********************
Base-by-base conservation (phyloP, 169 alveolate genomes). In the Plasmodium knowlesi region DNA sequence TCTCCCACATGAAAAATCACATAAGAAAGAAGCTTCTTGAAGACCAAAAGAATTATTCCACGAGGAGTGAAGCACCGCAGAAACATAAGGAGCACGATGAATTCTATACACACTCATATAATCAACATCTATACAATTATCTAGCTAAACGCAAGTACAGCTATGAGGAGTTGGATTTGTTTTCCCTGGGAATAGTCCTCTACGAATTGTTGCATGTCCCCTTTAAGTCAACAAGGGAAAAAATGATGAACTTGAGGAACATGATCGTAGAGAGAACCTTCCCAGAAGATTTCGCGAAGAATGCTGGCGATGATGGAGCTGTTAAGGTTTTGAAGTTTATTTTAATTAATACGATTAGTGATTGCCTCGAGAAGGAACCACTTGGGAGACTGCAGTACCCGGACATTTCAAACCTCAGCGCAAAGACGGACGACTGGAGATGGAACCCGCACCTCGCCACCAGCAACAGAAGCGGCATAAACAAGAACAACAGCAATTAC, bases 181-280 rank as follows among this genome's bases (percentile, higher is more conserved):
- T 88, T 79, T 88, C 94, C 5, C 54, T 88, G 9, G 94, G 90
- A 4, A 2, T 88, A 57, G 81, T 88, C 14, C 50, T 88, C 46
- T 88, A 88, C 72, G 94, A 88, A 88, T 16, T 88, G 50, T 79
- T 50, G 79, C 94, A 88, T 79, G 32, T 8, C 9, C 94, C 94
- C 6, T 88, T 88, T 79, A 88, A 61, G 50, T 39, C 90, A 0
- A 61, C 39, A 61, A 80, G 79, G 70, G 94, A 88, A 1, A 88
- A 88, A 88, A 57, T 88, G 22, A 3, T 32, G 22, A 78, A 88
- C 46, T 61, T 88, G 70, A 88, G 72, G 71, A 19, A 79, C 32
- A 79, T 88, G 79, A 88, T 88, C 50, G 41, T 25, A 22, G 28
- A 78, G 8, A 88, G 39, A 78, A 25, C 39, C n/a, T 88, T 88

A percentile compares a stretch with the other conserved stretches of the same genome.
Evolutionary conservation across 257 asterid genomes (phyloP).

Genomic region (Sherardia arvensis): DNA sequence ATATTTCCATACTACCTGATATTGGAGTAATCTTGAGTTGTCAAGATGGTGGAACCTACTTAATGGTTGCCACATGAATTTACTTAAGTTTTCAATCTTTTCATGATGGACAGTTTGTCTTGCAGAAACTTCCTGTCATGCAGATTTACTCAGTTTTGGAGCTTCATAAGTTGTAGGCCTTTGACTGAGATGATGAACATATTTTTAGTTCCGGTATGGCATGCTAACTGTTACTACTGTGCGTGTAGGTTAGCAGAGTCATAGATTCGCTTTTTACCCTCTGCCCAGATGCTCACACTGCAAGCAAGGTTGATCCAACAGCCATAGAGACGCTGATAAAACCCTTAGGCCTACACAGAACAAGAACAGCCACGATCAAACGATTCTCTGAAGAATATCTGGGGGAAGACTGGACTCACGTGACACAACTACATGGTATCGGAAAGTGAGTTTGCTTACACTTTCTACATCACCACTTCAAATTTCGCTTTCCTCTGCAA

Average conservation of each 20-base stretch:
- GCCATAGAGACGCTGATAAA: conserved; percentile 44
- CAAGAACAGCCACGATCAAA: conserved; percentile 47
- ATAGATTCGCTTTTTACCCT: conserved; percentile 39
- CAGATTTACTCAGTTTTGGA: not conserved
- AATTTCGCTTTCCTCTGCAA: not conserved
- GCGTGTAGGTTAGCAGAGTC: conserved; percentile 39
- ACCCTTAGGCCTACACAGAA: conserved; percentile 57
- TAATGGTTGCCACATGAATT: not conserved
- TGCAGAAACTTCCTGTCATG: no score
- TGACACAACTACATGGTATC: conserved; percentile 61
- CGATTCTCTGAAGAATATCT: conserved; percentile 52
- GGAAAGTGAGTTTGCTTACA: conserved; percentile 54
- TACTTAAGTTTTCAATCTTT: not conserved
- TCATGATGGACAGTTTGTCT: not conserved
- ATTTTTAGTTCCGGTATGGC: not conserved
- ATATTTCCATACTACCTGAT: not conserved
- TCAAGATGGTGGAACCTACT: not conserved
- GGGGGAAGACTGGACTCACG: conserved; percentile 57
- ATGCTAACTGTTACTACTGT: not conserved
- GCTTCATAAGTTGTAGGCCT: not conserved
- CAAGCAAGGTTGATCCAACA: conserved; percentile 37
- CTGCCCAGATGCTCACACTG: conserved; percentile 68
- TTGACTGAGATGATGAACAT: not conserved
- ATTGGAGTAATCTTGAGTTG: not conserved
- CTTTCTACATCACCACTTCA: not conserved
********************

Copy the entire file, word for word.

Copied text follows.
Base-by-base conservation (phyloP, 169 alveolate genomes). In the Plasmodium knowlesi region DNA sequence TCTCCCACATGAAAAATCACATAAGAAAGAAGCTTCTTGAAGACCAAAAGAATTATTCCACGAGGAGTGAAGCACCGCAGAAACATAAGGAGCACGATGAATTCTATACACACTCATATAATCAACATCTATACAATTATCTAGCTAAACGCAAGTACAGCTATGAGGAGTTGGATTTGTTTTCCCTGGGAATAGTCCTCTACGAATTGTTGCATGTCCCCTTTAAGTCAACAAGGGAAAAAATGATGAACTTGAGGAACATGATCGTAGAGAGAACCTTCCCAGAAGATTTCGCGAAGAATGCTGGCGATGATGGAGCTGTTAAGGTTTTGAAGTTTATTTTAATTAATACGATTAGTGATTGCCTCGAGAAGGAACCACTTGGGAGACTGCAGTACCCGGACATTTCAAACCTCAGCGCAAAGACGGACGACTGGAGATGGAACCCGCACCTCGCCACCAGCAACAGAAGCGGCATAAACAAGAACAACAGCAATTAC, bases 181-280 rank as follows among this genome's bases (percentile, higher is more conserved):
- T 88, T 79, T 88, C 94, C 5, C 54, T 88, G 9, G 94, G 90
- A 4, A 2, T 88, A 57, G 81, T 88, C 14, C 50, T 88, C 46
- T 88, A 88, C 72, G 94, A 88, A 88, T 16, T 88, G 50, T 79
- T 50, G 79, C 94, A 88, T 79, G 32, T 8, C 9, C 94, C 94
- C 6, T 88, T 88, T 79, A 88, A 61, G 50, T 39, C 90, A 0
- A 61, C 39, A 61, A 80, G 79, G 70, G 94, A 88, A 1, A 88
- A 88, A 88, A 57, T 88, G 22, A 3, T 32, G 22, A 78, A 88
- C 46, T 61, T 88, G 70, A 88, G 72, G 71, A 19, A 79, C 32
- A 79, T 88, G 79, A 88, T 88, C 50, G 41, T 25, A 22, G 28
- A 78, G 8, A 88, G 39, A 78, A 25, C 39, C n/a, T 88, T 88

A percentile compares a stretch with the other conserved stretches of the same genome.
Evolutionary conservation across 257 asterid genomes (phyloP).

Genomic region (Sherardia arvensis): DNA sequence ATATTTCCATACTACCTGATATTGGAGTAATCTTGAGTTGTCAAGATGGTGGAACCTACTTAATGGTTGCCACATGAATTTACTTAAGTTTTCAATCTTTTCATGATGGACAGTTTGTCTTGCAGAAACTTCCTGTCATGCAGATTTACTCAGTTTTGGAGCTTCATAAGTTGTAGGCCTTTGACTGAGATGATGAACATATTTTTAGTTCCGGTATGGCATGCTAACTGTTACTACTGTGCGTGTAGGTTAGCAGAGTCATAGATTCGCTTTTTACCCTCTGCCCAGATGCTCACACTGCAAGCAAGGTTGATCCAACAGCCATAGAGACGCTGATAAAACCCTTAGGCCTACACAGAACAAGAACAGCCACGATCAAACGATTCTCTGAAGAATATCTGGGGGAAGACTGGACTCACGTGACACAACTACATGGTATCGGAAAGTGAGTTTGCTTACACTTTCTACATCACCACTTCAAATTTCGCTTTCCTCTGCAA

Average conservation of each 20-base stretch:
- GCCATAGAGACGCTGATAAA: conserved; percentile 44
- CAAGAACAGCCACGATCAAA: conserved; percentile 47
- ATAGATTCGCTTTTTACCCT: conserved; percentile 39
- CAGATTTACTCAGTTTTGGA: not conserved
- AATTTCGCTTTCCTCTGCAA: not conserved
- GCGTGTAGGTTAGCAGAGTC: conserved; percentile 39
- ACCCTTAGGCCTACACAGAA: conserved; percentile 57
- TAATGGTTGCCACATGAATT: not conserved
- TGCAGAAACTTCCTGTCATG: no score
- TGACACAACTACATGGTATC: conserved; percentile 61
- CGATTCTCTGAAGAATATCT: conserved; percentile 52
- GGAAAGTGAGTTTGCTTACA: conserved; percentile 54
- TACTTAAGTTTTCAATCTTT: not conserved
- TCATGATGGACAGTTTGTCT: not conserved
- ATTTTTAGTTCCGGTATGGC: not conserved
- ATATTTCCATACTACCTGAT: not conserved
- TCAAGATGGTGGAACCTACT: not conserved
- GGGGGAAGACTGGACTCACG: conserved; percentile 57
- ATGCTAACTGTTACTACTGT: not conserved
- GCTTCATAAGTTGTAGGCCT: not conserved
- CAAGCAAGGTTGATCCAACA: conserved; percentile 37
- CTGCCCAGATGCTCACACTG: conserved; percentile 68
- TTGACTGAGATGATGAACAT: not conserved
- ATTGGAGTAATCTTGAGTTG: not conserved
- CTTTCTACATCACCACTTCA: not conserved